A mighty Titanosaur, the recently-discovered herbivore that measures 37.186 meters (122 feet) long, now stands on the fourth floor of New York City’s American Museum of Natural History. Its discovery is so recent (2014) that it has yet to be formally named by paleontologists. Instead, their time went into 3D scanning the sauropod’s bones in the field and in the lab, digitizing them within a month. The data actualized machine-carved foam shapes that a casting team could make molds from. The huge fiberglass bone replica on display in AMNH’s Fossil Halls is a culmination of that work. From AMNH:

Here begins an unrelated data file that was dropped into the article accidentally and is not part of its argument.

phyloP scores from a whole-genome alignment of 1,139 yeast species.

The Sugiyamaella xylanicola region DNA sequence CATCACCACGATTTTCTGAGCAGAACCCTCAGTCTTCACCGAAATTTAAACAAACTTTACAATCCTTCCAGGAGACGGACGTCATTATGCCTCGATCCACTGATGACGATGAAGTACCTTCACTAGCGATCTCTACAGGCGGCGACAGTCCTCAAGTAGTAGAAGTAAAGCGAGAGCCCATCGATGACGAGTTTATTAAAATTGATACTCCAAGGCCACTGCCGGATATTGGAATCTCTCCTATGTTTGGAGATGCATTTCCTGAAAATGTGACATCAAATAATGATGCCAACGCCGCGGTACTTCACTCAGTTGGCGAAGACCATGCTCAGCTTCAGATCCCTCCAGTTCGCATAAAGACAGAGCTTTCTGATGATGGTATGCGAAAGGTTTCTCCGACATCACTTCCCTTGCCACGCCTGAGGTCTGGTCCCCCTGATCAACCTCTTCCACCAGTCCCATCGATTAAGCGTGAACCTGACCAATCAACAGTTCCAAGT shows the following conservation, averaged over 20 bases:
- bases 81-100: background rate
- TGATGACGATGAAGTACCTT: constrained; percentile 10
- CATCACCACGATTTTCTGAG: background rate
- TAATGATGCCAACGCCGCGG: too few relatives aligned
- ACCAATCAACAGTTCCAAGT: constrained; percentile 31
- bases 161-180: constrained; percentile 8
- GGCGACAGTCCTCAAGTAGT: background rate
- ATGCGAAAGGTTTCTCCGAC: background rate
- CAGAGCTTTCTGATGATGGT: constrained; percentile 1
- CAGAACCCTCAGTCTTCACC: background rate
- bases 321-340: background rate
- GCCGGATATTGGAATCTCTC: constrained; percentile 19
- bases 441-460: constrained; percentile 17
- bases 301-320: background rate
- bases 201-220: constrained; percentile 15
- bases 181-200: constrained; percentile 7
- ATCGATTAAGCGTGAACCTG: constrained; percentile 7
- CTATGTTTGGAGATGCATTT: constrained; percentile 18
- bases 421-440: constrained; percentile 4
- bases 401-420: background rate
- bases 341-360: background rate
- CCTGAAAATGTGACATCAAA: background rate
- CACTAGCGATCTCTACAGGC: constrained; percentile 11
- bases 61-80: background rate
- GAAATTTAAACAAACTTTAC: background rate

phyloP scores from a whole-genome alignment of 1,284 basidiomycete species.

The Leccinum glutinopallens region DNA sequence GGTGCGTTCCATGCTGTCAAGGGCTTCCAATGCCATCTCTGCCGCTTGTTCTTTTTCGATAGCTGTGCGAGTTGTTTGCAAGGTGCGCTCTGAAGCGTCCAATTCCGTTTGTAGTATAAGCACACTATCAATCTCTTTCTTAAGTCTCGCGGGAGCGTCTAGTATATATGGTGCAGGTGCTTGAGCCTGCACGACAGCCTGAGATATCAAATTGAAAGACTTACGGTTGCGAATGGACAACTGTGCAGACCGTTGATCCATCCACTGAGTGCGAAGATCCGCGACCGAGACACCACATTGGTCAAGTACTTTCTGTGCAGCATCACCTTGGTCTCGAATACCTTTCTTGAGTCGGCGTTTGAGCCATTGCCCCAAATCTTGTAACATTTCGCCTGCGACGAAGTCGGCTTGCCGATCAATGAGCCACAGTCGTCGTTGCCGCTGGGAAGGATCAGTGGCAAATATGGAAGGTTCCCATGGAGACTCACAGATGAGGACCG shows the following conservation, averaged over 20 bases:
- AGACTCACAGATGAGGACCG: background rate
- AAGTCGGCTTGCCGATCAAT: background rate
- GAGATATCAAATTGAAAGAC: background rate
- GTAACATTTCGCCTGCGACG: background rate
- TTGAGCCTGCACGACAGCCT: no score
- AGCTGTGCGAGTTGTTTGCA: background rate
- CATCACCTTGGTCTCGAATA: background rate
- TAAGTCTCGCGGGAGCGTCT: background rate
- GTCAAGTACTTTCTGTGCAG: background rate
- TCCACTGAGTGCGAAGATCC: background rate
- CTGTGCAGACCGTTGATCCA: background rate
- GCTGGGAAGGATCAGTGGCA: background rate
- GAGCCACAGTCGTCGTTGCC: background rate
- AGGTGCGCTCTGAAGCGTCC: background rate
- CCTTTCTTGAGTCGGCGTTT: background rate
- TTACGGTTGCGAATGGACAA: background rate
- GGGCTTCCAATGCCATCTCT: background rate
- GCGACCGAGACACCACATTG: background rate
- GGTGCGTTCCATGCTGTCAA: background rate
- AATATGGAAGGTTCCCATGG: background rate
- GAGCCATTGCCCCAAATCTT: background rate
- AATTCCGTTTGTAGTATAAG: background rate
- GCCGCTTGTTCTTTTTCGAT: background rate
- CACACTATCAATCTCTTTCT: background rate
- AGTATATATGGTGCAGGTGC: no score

The fossils on which this cast is based were excavated in the Patagonian desert region of Argentina by a team from the Museo Paleontologico Egidio Feruglio led by José Luis Carballido and Diego Pol, who received his Ph.D. at the American Museum of Natural History.
In this video, Dr. Mark Norell, chair and Macaulay Curator in the Division of Paleontology, describes how such a massive animal could have supported its own weight and why the Titanosaur is one of the more spectacular finds during what he describes as “the golden age of paleontology.”
How do you build a titanosaur? Watch this time lapse:
Related reading includes Titanosaurs: the largest animals ever to walk the Earth and 122-Foot Titanosaur: Staggeringly Big Dino Barely Fits into Museum.